Type 2 diabetes doesn't affect every person who has it in exactly the same way, but now, a new study shows that people with Type 2 diabetes can be divided into a few distinct groups.
In the study, researchers used a "big data" approach to look at people with Type 2 diabetes; scientists combed through the medical records of about 2,500 people with the condition, looking at huge amounts of data on the individuals' genetic information, health and symptoms. The scientists found that there are actually three groups of people with Type 2 diabetes, each with a different set of problems associated with the disease.
The findings show "there are statistically meaningful differences between patients," said Joel Dudley, the leader of the study and the director of biomedical informatics at the Icahn School of Medicine at Mount Sinai Hospital in New York. About 29 million people in the United States have diabetes, and 90 to 95 percent of those people have Type 2, according to the Centers for Disease Control and Prevention.
In people with Type 2 diabetes, the body has lost its ability to produce insulin or use it efficiently, leading to high levels of sugar in the blood. Risk of developing the condition generally rises with age, and it is more common among people who are overweight or obese, as well as those who don't get enough exercise. [9 Healthy Habits You Can Do in 1 Minute (Or Less)]
To analyze the differences among patients, the researchers treated each patient as a "node," or a connection within a network. The scientists connected patients to one another based on their similarities to each other. For example, a female patient with a high body mass index and kidney disease would be strongly connected to other patients with those traits, and less strongly connected with patients who had different characteristics.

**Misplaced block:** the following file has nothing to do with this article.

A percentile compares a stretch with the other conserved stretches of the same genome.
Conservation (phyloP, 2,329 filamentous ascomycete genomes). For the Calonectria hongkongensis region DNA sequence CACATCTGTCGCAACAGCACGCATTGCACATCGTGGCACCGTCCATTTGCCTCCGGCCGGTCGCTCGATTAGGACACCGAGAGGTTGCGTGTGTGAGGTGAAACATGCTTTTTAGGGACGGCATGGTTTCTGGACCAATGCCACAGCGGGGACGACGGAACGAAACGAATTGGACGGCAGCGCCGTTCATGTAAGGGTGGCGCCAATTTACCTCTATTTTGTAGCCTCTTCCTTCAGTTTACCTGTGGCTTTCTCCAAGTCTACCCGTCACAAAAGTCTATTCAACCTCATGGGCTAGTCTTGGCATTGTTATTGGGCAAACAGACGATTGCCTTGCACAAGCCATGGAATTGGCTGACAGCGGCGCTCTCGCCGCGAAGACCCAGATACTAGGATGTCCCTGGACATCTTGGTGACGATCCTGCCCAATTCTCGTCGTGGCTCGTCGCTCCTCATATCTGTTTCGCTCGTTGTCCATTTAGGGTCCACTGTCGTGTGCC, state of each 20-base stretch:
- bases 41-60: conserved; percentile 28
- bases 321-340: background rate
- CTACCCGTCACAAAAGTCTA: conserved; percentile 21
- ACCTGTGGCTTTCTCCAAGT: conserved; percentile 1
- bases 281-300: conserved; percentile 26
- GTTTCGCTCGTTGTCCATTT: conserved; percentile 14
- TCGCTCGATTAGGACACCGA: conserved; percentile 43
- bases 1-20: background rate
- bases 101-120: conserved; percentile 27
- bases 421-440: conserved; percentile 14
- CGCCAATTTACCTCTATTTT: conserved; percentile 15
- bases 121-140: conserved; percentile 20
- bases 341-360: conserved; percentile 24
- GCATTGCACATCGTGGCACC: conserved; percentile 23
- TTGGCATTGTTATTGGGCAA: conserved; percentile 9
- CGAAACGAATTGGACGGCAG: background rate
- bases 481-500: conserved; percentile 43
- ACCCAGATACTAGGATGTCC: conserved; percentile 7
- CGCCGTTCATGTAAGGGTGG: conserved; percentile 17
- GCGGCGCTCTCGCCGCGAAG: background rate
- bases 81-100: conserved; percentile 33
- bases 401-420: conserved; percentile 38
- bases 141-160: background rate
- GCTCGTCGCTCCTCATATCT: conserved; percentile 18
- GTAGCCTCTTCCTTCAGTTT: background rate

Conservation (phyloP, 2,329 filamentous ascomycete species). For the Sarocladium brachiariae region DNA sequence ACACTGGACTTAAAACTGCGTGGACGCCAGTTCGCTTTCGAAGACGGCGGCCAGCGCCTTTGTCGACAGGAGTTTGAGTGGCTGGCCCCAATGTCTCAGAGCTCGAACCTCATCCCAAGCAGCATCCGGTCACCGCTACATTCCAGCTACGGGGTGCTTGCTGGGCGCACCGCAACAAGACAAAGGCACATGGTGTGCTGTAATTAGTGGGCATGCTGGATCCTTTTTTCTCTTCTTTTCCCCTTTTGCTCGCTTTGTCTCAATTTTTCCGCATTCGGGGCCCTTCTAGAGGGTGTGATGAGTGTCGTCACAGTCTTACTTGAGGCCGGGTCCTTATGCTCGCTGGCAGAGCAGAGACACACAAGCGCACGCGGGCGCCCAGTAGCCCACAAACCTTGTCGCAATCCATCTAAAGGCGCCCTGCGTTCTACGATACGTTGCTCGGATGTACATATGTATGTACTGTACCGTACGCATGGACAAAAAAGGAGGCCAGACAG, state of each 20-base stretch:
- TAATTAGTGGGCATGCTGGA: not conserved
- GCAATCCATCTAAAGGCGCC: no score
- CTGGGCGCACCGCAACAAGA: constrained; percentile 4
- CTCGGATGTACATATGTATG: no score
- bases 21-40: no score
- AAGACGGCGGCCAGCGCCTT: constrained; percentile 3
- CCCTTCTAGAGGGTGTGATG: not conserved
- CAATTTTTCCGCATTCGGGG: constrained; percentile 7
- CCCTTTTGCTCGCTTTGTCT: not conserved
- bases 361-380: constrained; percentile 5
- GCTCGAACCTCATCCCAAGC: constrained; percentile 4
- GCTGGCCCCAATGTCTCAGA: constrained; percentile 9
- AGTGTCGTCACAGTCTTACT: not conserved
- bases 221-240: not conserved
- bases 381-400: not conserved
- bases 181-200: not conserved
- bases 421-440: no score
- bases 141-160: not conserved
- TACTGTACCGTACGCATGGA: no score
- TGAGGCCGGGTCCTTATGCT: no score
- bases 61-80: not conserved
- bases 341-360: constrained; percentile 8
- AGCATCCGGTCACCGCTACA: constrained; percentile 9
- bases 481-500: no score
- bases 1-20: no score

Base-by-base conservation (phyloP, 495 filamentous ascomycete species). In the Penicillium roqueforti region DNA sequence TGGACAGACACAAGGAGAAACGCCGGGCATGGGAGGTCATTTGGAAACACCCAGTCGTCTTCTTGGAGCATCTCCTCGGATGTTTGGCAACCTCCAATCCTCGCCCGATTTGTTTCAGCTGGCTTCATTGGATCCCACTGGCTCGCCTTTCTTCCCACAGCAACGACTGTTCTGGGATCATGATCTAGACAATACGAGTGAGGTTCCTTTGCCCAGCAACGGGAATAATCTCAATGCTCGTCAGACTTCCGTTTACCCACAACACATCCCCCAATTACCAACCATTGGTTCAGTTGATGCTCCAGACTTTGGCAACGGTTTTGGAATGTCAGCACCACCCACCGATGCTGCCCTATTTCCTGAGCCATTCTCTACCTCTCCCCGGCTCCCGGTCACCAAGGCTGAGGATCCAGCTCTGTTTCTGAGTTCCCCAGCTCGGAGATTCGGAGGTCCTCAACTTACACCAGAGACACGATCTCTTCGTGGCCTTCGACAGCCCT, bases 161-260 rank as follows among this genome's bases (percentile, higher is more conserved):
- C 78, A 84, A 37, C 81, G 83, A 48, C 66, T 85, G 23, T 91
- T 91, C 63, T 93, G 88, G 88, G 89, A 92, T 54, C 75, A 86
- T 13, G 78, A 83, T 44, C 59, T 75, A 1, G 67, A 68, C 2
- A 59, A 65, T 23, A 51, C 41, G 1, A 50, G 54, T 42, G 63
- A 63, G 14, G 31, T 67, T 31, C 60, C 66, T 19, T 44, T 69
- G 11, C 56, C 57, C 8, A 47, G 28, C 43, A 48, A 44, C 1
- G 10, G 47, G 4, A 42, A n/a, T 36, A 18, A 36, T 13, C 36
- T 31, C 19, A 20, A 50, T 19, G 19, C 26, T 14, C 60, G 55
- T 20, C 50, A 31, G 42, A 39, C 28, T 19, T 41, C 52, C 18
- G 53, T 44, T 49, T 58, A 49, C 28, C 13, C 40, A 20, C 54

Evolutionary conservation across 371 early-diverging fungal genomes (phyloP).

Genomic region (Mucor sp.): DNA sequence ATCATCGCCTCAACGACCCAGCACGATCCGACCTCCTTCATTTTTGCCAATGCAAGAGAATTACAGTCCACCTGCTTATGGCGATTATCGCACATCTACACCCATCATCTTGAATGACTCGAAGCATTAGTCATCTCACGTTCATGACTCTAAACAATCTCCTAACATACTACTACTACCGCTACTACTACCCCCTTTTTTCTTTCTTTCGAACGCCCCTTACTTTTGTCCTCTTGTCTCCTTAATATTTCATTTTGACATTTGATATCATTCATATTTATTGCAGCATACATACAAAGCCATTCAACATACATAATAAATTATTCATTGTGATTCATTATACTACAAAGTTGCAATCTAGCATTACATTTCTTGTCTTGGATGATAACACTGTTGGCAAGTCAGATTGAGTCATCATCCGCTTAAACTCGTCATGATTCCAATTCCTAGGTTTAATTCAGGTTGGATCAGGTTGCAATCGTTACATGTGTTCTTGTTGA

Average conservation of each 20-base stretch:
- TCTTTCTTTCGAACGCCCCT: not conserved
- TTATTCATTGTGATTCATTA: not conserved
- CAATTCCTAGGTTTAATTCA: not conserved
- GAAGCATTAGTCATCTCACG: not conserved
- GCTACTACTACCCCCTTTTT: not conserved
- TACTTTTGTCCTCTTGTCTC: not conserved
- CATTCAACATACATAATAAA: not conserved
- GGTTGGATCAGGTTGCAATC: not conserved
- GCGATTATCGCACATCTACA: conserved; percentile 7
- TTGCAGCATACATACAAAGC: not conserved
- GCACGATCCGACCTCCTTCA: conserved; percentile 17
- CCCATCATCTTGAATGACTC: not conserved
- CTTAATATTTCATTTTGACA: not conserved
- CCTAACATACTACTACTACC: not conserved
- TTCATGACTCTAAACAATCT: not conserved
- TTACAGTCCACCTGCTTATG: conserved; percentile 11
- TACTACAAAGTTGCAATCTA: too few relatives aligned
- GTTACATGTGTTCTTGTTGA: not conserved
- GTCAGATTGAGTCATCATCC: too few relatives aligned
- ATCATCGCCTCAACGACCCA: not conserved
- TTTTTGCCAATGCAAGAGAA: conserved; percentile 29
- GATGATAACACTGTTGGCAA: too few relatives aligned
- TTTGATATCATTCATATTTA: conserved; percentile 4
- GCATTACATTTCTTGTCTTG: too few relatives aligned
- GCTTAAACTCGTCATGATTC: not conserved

"We looked beyond what is defining the disease," Dudley said. The researchers wanted to use all of the information available on the patients, he said.
Treating the similarities between patients as a network connection allowed the researchers to "cluster" the individuals in distinct groupings.
The investigators found that the patients in one group (which the researchers called subtype 1) tended to be younger, with a higher risk of obesity, kidney disease and the retina problems that can lead to blindness, as compared to people outside this group. They also had lower white blood cell counts.
A second group (subtype 2) showed a greater propensity for both cancer and heart disease, but also tended to have lower BMIs — they were less likely to be obese. The third group (subtype 3) showed a higher prevalence of heart disease as well, but also had a higher risk of mental illness and allergies.
More research is needed to see if the findings can be confirmed in other groups of patients. But if these groupings hold true, they may help doctors offer their patients more-specific ways to manage their conditions. "If you're in the high-cancer-risk group, maybe I'm cutting in half the time between [cancer] screenings," Dudley said.
The researchers also found that the patients' genetic profiles revealed thousands of genetic variants called single nucleotide polymorphisms, or SNPs, in hundreds of genes. Those variants were similar among the people within each of the three subtypes.
Dudley said that this showed the groupings of diabetes patients reflected real differences in their conditions, and even suggest that a genetic test could one day show which subtype a patient has.